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Middle School Lesson Plans: Grades 6-8

These middle school lessons (6-8) are intended to be an introduction to the anatomy of a trout and the anatomy of a watershed. Students will learn how external factors can affect fish and watersheds. Students will learn how to collect and analyze data. Students will be placed in the role of scientists as they investigate and observe natural phenomena. Students will acquire and apply critical thinking and problem-solving skills.

Activity One: Fish Anatomy

  • Students will read the book Come Back, Salmon by Molly Cone.
  • Students will discuss the external anatomy of a fish.
  • Students will draw a diagram of a fish and label the fins.
  • Students will tell how each fin enables a trout to move.

Activity Two: Create a Fish

  • Students will study the anatomy of a fish.
  • Students will look at all parts of a trout.
  • Students will construct clay fish in scale.

Activity Three: It's a Fish!

  • Students will be introduced to the life cycle of the bull or cutthroat trout to students.
  • Students will create a hatching tank for trout eggs.
  • Students will learn how to test the water temperature.
  • Students will monitor any changes occurring in the tank.
  • Students will construct a temperature graph.
  • Students will learn how to clean tank filters.
  • Students will study the food sources of trout.
  • Students will feed the fry.
  • Students will learn how to measure the oxygen level in water.
  • Students will graph oxygen levels.

Activity Four: Fish Life Cycle

  • Students watching the developing trout in the tank will more clearly understand the phases in the trout life cycle.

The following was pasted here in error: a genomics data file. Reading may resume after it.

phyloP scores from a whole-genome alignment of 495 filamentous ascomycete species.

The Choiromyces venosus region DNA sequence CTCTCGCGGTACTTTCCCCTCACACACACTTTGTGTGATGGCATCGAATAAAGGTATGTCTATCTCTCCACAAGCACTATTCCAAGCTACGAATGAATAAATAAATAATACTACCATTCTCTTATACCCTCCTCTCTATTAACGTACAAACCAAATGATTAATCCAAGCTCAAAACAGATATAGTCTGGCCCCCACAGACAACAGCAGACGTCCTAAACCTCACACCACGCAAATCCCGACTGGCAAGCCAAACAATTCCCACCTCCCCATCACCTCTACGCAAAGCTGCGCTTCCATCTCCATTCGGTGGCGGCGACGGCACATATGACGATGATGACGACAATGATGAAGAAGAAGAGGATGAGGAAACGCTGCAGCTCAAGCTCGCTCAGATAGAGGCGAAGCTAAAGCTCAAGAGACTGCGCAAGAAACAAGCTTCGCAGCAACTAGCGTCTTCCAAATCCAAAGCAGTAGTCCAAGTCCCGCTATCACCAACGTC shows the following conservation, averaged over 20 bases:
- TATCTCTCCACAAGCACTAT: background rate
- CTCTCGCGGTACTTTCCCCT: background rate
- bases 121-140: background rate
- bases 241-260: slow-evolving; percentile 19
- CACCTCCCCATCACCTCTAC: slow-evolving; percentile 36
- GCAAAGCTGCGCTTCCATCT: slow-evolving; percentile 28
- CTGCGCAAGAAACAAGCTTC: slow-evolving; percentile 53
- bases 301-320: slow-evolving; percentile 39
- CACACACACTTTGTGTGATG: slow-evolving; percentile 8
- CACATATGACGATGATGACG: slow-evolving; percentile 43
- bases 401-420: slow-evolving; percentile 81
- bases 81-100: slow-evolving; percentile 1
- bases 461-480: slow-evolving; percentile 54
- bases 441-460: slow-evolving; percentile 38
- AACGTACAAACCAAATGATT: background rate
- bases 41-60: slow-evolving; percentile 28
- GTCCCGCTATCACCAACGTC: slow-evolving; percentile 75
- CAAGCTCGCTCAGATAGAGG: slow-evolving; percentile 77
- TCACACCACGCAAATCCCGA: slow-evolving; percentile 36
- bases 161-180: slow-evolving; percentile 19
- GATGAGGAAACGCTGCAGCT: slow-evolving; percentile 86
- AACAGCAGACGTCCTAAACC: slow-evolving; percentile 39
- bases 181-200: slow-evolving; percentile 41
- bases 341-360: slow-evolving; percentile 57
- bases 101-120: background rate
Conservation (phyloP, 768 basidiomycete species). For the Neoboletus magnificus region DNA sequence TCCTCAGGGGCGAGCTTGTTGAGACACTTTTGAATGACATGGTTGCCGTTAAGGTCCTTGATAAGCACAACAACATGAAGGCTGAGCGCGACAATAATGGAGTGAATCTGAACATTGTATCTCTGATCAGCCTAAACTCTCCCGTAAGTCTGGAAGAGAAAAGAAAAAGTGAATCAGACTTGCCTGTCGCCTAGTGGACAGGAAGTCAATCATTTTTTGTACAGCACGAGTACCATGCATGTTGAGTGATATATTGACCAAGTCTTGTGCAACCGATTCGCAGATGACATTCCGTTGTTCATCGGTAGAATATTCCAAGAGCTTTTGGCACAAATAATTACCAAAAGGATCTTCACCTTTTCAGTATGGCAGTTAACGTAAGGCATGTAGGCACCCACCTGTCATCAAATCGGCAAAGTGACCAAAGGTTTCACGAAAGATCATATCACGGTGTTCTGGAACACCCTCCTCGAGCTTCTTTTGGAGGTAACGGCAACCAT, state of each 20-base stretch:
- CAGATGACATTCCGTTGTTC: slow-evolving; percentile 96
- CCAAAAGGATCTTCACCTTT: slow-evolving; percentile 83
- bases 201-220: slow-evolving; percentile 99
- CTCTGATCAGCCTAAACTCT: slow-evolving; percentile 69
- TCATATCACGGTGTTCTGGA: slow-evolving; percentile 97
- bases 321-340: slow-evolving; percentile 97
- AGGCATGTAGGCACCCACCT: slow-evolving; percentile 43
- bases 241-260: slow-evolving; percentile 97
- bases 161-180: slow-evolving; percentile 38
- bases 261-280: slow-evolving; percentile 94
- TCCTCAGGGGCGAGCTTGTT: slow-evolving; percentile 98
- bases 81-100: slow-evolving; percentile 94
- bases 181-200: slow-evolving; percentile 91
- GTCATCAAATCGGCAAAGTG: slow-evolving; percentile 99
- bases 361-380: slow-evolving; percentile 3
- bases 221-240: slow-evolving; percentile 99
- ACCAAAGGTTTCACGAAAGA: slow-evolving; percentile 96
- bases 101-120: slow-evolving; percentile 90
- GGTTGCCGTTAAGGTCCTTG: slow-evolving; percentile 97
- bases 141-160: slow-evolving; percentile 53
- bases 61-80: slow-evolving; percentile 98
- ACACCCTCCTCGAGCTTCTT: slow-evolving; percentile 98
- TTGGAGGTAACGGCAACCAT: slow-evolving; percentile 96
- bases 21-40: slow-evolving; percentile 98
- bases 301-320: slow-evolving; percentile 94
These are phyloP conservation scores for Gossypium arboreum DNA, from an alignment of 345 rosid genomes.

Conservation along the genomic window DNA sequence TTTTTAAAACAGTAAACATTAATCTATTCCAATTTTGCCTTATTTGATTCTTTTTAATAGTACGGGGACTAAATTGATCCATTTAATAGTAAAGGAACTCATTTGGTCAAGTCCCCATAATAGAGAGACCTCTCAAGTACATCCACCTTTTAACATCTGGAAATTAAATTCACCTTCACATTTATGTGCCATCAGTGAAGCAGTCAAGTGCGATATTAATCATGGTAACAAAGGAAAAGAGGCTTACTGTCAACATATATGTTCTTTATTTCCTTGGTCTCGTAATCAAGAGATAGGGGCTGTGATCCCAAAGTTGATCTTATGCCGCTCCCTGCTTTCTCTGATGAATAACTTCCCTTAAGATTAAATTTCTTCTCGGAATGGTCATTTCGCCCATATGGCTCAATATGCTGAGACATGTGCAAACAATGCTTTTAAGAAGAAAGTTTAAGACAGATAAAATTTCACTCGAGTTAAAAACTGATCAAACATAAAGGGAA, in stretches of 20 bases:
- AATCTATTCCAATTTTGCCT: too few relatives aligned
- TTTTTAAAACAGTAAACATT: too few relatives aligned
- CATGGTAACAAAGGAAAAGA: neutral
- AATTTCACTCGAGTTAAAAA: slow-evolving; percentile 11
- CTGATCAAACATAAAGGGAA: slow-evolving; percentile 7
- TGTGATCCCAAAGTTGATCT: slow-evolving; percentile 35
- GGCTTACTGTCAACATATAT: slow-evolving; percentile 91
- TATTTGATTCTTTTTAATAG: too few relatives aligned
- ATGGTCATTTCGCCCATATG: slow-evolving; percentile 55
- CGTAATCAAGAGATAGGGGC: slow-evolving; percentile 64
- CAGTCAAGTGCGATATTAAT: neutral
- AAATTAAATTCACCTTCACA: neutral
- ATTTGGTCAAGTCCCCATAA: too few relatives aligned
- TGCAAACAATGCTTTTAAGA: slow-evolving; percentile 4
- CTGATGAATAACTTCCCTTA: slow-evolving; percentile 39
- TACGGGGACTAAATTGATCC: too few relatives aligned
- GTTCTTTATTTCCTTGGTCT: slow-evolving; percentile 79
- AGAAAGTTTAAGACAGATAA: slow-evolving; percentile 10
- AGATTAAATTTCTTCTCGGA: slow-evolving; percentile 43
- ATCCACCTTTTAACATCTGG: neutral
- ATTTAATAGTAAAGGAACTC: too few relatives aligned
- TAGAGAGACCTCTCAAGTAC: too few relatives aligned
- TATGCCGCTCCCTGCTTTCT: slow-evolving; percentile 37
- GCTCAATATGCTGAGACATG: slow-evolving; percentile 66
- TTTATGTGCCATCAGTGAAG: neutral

• Students will illustrate the life cycle of the bull or cutthroat trout.
  • Students will need to explain the basic needs that each cycle has in order to survive.
  • Students will create a multimedia presentation such as PowerPoint or HyperStudio showing the trout life cycle.
  • Students will present their multimedia program to an audience of peers or adults.

Activity Five: Blackfoot Watershed

  • Students will compare Pigeon Creek from Come Back, Salmon to the Blackfoot River.
  • Students will discuss the similarities and differences of these waterways.
  • Students will discuss the similarities and differences between salmon and trout.
  • Students will discuss the plants and animals that are found in each watershed.
  • Students will release their trout into the Blackfoot River.
  • The class will Adopt-A-Fish.

Activity Six: Adopt-A-Trout

  • Students will adopt one of the radio transmitter trout from the Blackfoot River.
  • Students will use the Internet to follow the progress their trout makes up the Blackfoot River.
  • Students will follow the progress their trout by marking it on a classroom map.
  • Students will create a graph that shows the miles their trout travels each day.
  • Students will speculate about what causes the different progress on different days, after monitoring the progress of their trout.

Extension Activities

  • How Many Fish are in that Pond?—This lesson from the Clear Lake Education Center has students estimating fish in a pond.
  • Small Streams—This AK Fish & Game page tells what is needed to maintain a healthy stream.